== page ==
Ø                  Restrictive and permissive technologies and contracts. The respective rights of the producers, distributors, and users of proprietary digital information can now be mediated on a customizable basis with greater flexibility through the use of private contracts and technology protection measures (TPM, also referred to as digital rights management [DRM] tools). Contracts and TPMs can be used to provide both more restrictive or permissive terms of access and use than the terms established by public statutory law, allowing for greater flexibility for the application of SKD tools in the online environment, for example in mining data with hetero-sensitivities. Common-use licenses, such as those developed by the Creative Commons and Science Commons, can play an especially important role in effectively enabling computational SKD approaches that transcend the various boundaries noted above and facilitate complex problem-solving.
Some questions regarding the effects of policies, laws, and rights management tools on computational SKD. How is the application of computer-mediated SKD affected by different regulatory information regimes and how can private contracts, such as common-use licenses, and TPM/DRM controls be used to improve the effectiveness of digital SKD applications for complex, multi-disciplinary research and problem solving? What are the tradeoffs and their direct and indirect effects? What kinds of policy analysis and research are needed to achieve a better understanding of the tradeoffs and their effects? With regard to the federal agency contracts and grants for digital SKD research, what are the principal barriers to progress in SKD research and applications and limitations on complex, multi-disciplinary research collaborations, and what needs to be better understood about them?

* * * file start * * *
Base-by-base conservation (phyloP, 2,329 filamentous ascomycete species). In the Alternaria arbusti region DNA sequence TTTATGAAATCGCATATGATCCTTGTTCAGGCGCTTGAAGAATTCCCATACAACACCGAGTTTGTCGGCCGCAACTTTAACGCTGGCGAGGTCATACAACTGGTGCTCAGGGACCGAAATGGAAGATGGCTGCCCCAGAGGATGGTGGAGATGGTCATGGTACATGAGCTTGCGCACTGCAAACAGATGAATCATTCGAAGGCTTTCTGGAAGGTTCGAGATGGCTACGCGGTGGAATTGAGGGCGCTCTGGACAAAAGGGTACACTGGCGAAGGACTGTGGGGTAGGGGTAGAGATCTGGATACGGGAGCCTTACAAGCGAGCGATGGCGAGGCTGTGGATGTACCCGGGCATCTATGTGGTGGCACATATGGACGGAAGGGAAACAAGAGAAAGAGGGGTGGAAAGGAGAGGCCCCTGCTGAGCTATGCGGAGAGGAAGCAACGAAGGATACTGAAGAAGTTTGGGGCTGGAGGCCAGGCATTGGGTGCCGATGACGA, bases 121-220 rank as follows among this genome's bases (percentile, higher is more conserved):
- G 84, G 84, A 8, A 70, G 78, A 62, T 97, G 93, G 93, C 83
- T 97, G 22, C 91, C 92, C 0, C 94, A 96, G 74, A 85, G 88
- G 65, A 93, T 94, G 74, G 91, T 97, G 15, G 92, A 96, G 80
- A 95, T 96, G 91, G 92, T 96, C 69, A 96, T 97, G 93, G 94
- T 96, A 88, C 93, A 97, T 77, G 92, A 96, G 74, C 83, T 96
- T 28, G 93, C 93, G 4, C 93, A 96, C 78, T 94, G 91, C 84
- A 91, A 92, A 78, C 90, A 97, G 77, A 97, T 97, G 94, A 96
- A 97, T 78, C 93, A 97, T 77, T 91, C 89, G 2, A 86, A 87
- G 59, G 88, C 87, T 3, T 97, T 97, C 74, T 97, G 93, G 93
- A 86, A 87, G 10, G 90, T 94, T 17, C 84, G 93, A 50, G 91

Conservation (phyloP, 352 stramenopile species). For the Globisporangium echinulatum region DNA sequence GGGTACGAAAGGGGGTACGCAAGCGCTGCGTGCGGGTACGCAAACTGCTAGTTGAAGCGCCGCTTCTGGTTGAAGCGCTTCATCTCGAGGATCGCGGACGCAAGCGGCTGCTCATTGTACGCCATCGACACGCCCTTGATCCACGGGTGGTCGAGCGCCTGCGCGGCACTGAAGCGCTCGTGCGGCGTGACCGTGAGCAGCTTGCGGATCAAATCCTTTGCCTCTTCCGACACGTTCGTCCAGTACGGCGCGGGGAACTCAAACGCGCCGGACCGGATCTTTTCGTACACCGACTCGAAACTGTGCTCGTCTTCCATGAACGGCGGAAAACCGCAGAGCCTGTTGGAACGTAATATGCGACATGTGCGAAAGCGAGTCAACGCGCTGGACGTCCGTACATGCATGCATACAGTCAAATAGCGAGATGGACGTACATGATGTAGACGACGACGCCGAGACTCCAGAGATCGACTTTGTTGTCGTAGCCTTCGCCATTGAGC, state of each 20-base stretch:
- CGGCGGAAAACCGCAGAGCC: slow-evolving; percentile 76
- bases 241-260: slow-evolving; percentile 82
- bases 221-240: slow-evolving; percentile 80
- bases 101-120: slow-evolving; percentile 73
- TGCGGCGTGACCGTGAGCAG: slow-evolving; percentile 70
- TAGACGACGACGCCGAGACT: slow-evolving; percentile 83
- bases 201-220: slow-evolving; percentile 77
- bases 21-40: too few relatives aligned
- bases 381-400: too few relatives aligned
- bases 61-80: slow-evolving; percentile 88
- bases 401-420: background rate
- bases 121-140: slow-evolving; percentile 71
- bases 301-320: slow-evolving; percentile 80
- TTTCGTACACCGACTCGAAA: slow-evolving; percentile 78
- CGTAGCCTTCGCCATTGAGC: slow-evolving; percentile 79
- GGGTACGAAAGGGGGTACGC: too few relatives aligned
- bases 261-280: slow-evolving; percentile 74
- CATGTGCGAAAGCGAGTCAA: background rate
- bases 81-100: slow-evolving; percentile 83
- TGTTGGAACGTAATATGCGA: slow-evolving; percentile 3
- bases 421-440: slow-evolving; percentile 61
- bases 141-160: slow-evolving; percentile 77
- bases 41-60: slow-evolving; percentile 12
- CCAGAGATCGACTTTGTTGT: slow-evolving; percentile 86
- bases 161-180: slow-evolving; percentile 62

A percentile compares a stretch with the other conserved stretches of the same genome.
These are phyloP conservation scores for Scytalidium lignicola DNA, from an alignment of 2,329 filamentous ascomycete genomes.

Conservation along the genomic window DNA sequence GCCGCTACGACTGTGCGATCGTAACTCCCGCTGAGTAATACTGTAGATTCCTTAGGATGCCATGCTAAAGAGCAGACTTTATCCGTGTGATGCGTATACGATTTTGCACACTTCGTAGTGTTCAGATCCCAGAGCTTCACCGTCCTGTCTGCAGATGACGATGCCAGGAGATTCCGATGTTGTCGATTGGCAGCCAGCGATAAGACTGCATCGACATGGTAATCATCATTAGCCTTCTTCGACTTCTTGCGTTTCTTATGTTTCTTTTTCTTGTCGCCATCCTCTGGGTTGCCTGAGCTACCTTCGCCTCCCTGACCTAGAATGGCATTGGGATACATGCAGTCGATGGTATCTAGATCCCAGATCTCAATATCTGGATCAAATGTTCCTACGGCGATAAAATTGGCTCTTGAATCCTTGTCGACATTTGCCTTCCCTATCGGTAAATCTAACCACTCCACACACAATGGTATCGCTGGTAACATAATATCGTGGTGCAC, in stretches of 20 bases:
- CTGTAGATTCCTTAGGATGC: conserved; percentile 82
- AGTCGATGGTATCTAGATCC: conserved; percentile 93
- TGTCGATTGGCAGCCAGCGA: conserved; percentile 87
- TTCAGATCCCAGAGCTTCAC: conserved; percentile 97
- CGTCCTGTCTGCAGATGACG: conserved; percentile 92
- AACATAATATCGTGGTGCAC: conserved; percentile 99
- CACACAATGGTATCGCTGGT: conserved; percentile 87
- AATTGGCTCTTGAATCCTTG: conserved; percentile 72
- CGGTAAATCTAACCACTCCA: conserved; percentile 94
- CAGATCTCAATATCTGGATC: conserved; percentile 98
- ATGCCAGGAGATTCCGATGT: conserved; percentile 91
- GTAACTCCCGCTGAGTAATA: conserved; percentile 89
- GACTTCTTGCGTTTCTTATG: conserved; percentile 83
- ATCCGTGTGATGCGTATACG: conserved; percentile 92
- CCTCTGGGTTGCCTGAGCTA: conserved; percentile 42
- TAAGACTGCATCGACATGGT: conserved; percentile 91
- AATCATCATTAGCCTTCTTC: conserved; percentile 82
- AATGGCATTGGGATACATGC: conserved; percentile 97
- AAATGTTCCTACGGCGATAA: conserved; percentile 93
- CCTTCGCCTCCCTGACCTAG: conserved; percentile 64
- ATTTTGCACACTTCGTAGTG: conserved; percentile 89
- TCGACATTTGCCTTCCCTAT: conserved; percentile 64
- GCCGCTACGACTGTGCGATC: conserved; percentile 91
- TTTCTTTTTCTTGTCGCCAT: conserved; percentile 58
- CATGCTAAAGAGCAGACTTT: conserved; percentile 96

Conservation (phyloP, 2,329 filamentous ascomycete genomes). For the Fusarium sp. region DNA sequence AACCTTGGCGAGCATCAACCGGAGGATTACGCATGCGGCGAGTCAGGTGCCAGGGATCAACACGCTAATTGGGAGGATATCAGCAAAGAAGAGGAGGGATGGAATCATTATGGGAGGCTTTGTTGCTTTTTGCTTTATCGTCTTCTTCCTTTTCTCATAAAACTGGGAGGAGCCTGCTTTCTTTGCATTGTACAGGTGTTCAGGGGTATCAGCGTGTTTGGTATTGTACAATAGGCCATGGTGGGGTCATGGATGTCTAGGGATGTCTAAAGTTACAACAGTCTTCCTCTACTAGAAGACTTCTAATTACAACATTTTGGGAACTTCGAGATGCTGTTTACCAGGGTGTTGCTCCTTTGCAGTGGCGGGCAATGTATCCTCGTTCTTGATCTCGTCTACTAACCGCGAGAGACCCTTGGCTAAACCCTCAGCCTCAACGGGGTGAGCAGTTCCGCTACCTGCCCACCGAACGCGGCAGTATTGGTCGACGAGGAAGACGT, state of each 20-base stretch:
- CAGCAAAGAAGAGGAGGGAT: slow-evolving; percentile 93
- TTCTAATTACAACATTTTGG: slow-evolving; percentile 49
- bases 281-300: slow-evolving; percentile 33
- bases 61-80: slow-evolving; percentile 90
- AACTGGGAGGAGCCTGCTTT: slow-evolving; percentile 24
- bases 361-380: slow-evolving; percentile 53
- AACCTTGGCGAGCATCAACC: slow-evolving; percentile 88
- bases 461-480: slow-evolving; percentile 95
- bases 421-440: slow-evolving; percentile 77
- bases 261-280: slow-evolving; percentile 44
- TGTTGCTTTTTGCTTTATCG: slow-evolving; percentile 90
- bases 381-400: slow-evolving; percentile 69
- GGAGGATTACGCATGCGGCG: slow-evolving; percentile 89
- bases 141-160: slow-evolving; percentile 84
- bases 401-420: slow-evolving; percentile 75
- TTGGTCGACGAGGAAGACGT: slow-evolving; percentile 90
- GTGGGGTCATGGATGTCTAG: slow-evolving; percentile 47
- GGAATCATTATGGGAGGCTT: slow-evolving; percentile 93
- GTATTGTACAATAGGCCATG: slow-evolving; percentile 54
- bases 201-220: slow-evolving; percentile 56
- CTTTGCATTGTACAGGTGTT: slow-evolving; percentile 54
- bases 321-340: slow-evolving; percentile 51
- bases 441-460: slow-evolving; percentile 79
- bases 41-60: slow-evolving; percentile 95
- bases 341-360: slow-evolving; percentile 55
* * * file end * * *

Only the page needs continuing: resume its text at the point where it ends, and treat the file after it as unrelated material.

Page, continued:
Socio-cultural factors.  There are many socio-cultural issues raised by the human-machine interface, and more broadly in the entire SKD process. In some cases, the technological tools and capabilities will outpace the ability of researchers (much less non-experts) to take full advantage of them. There also are socio-cultural barriers to adopting open models for data and information management online. There is thus an inherent lag in the effectiveness of human systems in adapting to new technologies, much less using them easily. Different disciplines and types of research in different organizational settings respond to technological change at varying rates and can involve diverse social and cultural barriers. An improved understanding of the socio-technical and socio-cultural dimensions of computational SKD technologies can be indispensable for the effective and efficient development, deployment, and adoption of this emerging research paradigm, particularly for complex applications that cross various boundaries.
Some questions about overcoming social and cultural barriers to the more effective application of computational SKD in research. Questions that could be addressed at a deeper level may include: What are the social and cultural barriers that affect the successful research and applications of computer-mediated SKD and its enabling infrastructures? What are the social and cultural barriers that affect the successful deployment of automated SKD tools in the context of complex, interdisciplinary research? What research would shed light on and help address these barriers?